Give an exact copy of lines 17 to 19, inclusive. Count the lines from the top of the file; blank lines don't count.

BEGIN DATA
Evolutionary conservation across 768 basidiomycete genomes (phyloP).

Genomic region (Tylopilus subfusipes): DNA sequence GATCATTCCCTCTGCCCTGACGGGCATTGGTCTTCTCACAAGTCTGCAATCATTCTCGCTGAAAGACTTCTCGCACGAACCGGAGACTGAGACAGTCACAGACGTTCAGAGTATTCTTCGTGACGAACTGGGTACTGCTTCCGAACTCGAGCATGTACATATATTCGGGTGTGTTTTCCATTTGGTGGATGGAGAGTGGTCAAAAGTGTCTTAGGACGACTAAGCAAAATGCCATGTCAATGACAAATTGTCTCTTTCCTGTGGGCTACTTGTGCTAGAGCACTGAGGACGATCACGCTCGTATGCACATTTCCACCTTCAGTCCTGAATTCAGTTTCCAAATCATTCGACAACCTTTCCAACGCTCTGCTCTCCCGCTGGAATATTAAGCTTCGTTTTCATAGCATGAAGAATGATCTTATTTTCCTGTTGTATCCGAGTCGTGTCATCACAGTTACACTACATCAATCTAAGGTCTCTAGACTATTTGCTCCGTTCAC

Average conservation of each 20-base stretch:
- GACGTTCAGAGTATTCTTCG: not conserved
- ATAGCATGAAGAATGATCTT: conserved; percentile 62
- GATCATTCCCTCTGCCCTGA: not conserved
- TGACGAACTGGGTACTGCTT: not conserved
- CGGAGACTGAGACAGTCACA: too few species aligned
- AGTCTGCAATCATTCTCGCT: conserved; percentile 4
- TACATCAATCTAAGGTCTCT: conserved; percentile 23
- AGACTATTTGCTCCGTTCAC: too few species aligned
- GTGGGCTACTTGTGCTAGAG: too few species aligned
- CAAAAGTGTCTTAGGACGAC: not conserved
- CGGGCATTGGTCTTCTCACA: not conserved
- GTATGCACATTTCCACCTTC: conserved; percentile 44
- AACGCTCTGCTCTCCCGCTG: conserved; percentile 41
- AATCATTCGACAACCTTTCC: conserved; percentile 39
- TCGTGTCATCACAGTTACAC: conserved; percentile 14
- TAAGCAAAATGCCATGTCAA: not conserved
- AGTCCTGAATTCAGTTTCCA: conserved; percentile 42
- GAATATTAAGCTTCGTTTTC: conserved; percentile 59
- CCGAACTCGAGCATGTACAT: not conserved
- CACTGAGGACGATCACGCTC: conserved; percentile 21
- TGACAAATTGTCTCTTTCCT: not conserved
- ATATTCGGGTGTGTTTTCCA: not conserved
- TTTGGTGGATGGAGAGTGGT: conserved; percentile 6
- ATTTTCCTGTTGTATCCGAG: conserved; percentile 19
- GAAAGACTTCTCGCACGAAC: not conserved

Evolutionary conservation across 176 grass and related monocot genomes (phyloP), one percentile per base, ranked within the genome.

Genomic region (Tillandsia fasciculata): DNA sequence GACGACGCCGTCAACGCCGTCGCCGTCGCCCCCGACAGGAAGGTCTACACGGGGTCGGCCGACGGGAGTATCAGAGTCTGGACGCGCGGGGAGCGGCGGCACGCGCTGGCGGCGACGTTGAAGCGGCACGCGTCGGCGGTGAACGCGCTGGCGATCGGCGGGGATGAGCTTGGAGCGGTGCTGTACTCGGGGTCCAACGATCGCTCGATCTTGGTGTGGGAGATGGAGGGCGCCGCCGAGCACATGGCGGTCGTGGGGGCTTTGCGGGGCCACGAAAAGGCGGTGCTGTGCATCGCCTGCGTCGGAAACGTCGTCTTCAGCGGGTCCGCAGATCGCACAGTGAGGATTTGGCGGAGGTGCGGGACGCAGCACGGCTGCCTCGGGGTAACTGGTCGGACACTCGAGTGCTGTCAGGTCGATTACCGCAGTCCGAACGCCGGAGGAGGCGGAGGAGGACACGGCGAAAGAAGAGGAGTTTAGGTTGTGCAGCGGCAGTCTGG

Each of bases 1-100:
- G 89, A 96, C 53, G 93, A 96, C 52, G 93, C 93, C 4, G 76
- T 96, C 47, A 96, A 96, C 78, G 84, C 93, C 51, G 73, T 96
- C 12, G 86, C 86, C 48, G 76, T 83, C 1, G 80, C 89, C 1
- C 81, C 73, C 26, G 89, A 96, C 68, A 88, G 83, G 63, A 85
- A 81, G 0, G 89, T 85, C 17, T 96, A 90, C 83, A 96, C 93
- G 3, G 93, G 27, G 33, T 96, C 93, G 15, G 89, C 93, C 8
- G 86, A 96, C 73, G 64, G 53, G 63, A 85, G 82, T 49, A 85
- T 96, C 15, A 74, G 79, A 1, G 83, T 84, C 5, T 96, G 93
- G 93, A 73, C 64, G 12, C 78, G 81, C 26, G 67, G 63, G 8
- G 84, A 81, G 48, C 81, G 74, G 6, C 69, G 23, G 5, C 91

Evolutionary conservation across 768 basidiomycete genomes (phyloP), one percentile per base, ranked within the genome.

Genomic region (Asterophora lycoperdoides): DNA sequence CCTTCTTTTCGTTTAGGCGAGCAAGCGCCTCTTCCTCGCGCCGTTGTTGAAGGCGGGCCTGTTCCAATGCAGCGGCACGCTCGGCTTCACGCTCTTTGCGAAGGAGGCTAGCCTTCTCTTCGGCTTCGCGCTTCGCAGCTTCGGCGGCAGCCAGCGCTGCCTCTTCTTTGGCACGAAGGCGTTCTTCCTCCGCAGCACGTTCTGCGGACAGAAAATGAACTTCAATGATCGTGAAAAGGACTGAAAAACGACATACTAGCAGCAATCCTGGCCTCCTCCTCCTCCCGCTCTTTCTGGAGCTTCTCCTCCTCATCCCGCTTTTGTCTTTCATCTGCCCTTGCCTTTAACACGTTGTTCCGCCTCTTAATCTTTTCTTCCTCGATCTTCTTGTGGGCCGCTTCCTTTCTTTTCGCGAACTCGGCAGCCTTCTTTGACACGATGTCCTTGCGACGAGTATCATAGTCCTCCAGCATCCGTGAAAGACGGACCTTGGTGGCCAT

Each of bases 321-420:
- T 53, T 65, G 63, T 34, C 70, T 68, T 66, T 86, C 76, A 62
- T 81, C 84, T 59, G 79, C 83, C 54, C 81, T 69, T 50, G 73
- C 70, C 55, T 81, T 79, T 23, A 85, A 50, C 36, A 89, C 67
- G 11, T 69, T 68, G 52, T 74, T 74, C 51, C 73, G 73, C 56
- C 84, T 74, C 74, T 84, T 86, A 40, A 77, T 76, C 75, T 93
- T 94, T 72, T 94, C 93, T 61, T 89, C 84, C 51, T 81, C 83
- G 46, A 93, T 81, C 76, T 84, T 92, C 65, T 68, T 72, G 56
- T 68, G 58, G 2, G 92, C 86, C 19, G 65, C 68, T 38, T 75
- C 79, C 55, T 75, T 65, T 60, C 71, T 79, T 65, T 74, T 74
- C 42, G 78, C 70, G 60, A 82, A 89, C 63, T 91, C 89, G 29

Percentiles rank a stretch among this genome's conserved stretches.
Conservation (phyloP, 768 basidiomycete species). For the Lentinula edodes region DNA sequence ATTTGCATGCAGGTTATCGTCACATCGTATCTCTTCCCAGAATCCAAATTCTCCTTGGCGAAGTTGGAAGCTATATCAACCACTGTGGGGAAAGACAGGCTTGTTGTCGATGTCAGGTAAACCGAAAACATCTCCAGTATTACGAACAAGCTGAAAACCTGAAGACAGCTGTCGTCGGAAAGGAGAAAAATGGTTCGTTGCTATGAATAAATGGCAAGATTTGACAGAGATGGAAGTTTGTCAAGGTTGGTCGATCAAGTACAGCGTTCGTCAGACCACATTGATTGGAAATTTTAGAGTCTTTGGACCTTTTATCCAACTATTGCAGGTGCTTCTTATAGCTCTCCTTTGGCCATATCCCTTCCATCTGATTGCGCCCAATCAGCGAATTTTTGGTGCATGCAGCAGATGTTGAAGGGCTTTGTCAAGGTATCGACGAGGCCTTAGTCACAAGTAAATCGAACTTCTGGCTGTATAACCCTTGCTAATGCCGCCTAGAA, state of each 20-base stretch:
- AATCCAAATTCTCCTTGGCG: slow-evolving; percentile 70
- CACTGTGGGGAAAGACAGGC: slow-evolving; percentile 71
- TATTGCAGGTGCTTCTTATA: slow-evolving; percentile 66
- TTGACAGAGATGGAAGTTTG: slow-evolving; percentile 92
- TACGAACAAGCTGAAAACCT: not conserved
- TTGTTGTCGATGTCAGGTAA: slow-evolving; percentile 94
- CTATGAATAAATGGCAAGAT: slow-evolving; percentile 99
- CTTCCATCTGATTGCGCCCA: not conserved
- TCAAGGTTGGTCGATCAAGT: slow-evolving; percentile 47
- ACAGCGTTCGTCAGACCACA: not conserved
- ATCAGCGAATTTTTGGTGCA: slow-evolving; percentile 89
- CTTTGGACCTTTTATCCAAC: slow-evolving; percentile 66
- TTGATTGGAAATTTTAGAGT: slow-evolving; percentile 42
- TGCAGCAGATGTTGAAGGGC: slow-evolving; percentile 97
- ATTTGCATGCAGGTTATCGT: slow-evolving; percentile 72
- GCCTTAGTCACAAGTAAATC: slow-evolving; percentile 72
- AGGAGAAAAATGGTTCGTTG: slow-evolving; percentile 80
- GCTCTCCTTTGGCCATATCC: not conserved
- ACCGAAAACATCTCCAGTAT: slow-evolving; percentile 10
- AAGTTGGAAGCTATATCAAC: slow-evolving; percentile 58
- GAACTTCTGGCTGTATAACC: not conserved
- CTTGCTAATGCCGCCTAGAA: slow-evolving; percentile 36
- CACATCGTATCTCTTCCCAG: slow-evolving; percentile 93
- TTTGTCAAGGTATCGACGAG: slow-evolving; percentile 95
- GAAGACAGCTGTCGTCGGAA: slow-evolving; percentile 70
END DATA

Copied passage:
- AATCATTCGACAACCTTTCC: conserved; percentile 39
- TCGTGTCATCACAGTTACAC: conserved; percentile 14
- TAAGCAAAATGCCATGTCAA: not conserved